# Mittag-Leffler summation method

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A semi-continuous summation method for summing series of numbers and functions, defined by a sequence of functions

$g_k(\delta) = \frac{1}{\Gamma(1 + \delta k)}, \quad \delta > 0, \quad k = 0, 1, \dots,$

where $\Gamma(x)$ is the gamma-function. A series

$\sum_{k=0}^{\infty} u_k$

is summable by the Mittag-Leffler method to a sum $s$ if

$\lim\limits_{\delta \to 0}\sum_{k=0}^{\infty} \frac{u_k}{\Gamma(1 + \delta k)} = s$

and if the series under the limit sign converges. The method was introduced by G. Mittag-Leffler  primarily for the series

$\sum_{k=0}^{\infty} z^k .$

A Mittag-Leffler summation method is regular (see Regular summation methods) and is used as a tool for the analytic continuation of functions. If $f(z)$ is the principal branch of an analytic function, regular at zero and represented by a series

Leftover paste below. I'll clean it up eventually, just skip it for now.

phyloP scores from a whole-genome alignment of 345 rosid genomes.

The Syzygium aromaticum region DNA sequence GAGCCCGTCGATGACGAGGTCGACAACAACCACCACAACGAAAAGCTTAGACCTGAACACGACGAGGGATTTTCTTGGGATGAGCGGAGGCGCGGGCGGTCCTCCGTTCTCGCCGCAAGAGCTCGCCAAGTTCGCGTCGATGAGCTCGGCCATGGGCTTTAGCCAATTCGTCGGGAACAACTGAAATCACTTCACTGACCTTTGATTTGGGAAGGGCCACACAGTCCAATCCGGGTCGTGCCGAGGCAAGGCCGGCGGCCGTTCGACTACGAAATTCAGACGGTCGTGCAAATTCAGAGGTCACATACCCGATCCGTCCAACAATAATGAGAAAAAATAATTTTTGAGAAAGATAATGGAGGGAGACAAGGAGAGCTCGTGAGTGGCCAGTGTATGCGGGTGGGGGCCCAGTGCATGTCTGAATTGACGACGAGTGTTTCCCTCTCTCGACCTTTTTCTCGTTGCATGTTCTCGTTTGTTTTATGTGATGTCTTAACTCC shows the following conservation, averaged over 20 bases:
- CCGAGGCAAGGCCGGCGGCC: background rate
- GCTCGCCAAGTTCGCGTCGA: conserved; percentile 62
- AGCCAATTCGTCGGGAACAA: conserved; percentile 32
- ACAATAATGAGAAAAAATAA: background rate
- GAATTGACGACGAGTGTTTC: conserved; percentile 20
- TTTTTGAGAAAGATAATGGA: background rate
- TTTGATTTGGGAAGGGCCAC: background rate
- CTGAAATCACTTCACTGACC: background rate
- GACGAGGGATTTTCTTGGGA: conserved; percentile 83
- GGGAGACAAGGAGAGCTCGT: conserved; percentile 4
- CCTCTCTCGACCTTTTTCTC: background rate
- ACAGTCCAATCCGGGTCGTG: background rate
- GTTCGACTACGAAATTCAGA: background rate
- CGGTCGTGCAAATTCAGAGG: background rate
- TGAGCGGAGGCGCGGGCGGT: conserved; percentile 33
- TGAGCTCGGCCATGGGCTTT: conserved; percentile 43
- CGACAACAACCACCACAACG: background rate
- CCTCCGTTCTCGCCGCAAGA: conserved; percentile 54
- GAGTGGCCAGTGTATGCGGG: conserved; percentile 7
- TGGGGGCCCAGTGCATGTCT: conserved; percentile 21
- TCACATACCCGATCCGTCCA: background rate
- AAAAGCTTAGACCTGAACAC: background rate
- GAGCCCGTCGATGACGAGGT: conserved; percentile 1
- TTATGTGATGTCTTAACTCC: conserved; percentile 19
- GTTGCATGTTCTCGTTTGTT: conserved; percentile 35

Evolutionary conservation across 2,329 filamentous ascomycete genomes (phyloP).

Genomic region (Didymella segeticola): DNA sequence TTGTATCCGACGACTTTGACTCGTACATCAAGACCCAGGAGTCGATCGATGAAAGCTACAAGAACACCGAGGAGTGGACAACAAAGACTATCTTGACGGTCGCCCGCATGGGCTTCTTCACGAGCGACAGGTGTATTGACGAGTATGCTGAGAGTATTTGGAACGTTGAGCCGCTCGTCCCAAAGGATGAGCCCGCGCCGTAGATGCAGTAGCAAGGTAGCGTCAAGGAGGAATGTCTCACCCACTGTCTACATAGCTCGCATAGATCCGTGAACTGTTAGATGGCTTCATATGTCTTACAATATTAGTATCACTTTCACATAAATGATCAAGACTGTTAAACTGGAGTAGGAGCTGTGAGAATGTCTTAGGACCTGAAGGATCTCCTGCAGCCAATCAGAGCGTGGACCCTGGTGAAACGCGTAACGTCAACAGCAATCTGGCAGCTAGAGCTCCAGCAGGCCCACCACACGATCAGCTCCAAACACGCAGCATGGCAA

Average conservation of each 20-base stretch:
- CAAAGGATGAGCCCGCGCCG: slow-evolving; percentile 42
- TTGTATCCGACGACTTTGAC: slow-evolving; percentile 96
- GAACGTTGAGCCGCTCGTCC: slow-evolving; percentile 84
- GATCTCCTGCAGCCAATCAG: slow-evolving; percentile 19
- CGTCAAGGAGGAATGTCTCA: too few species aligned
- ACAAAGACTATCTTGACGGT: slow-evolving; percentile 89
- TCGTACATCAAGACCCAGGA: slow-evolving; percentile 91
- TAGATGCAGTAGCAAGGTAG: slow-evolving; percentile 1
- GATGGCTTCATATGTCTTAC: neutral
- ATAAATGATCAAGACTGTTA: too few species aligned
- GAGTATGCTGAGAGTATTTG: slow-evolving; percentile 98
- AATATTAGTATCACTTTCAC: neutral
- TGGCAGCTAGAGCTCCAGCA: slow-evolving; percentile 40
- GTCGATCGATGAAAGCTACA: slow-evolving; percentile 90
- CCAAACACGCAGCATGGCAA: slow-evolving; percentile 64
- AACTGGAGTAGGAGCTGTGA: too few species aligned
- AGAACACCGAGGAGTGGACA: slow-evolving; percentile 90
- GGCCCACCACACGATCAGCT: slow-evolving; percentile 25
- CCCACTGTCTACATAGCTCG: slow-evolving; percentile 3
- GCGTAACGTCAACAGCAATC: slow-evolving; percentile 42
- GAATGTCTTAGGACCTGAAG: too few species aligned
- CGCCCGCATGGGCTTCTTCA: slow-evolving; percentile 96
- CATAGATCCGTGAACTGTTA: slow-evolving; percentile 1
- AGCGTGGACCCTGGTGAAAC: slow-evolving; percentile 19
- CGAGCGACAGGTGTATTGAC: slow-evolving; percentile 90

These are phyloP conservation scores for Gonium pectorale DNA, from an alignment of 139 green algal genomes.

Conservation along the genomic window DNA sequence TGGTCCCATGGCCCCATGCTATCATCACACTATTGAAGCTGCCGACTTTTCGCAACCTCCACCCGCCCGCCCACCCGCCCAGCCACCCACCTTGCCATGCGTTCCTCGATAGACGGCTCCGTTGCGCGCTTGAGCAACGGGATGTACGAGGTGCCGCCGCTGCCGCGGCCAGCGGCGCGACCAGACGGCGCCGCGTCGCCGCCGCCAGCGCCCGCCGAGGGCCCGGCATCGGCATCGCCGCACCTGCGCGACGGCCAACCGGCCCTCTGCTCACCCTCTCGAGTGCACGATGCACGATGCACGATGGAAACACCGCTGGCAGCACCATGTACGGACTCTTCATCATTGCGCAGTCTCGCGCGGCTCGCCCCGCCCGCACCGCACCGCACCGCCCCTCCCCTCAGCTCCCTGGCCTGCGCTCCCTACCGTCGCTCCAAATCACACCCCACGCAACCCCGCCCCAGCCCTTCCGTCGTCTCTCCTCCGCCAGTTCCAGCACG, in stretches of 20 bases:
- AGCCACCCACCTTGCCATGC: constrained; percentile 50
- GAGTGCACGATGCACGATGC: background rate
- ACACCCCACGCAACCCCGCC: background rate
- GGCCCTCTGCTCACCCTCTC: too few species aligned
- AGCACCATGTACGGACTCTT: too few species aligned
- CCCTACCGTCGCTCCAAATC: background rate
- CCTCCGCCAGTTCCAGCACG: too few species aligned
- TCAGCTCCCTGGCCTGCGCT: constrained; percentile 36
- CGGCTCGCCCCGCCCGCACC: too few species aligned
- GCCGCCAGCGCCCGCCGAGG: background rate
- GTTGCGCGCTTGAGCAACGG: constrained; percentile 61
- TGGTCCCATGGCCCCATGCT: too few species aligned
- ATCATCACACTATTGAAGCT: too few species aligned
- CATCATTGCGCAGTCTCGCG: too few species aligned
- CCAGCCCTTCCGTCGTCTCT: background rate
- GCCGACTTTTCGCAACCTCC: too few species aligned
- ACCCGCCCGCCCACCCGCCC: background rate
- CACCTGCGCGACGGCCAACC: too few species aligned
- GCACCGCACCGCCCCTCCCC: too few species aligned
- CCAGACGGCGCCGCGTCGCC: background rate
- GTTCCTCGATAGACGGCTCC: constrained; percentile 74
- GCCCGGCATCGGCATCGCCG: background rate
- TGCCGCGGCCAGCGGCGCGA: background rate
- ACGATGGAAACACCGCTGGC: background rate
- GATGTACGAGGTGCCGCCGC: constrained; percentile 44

$\sum_{k=0}^{\infty}a_k z^k$

for small $z$, then this series is summable by the Mittag-Leffler method to $f(z)$ in the whole star of the function $f(z)$ (cf. Star of a function element) and, moreover, uniformly in any closed bounded domain contained in the interior of the star.

For summation methods defined by transformations of sequences by semi-continuous matrices $a_k(\omega)$ of the type

$a_k(\omega) = \frac{c_{k+1}\omega^{k+1}}{E(\omega)},$

where

$E(\omega) = \sum_{k=0}^{\infty} c_k \omega^k$

is an entire function, Mittag-Leffler considered the case when

$E(\omega) = \sum_{k=0}^{\infty} \frac{\omega^k}{\Gamma(1+ak)}$

A matrix $a_k(\omega)$ with such an entire function is called a Mittag-Leffler matrix.

How to Cite This Entry:
Mittag-Leffler summation method. Encyclopedia of Mathematics. URL: http://encyclopediaofmath.org/index.php?title=Mittag-Leffler_summation_method&oldid=29819
This article was adapted from an original article by I.I. Volkov (originator), which appeared in Encyclopedia of Mathematics - ISBN 1402006098. See original article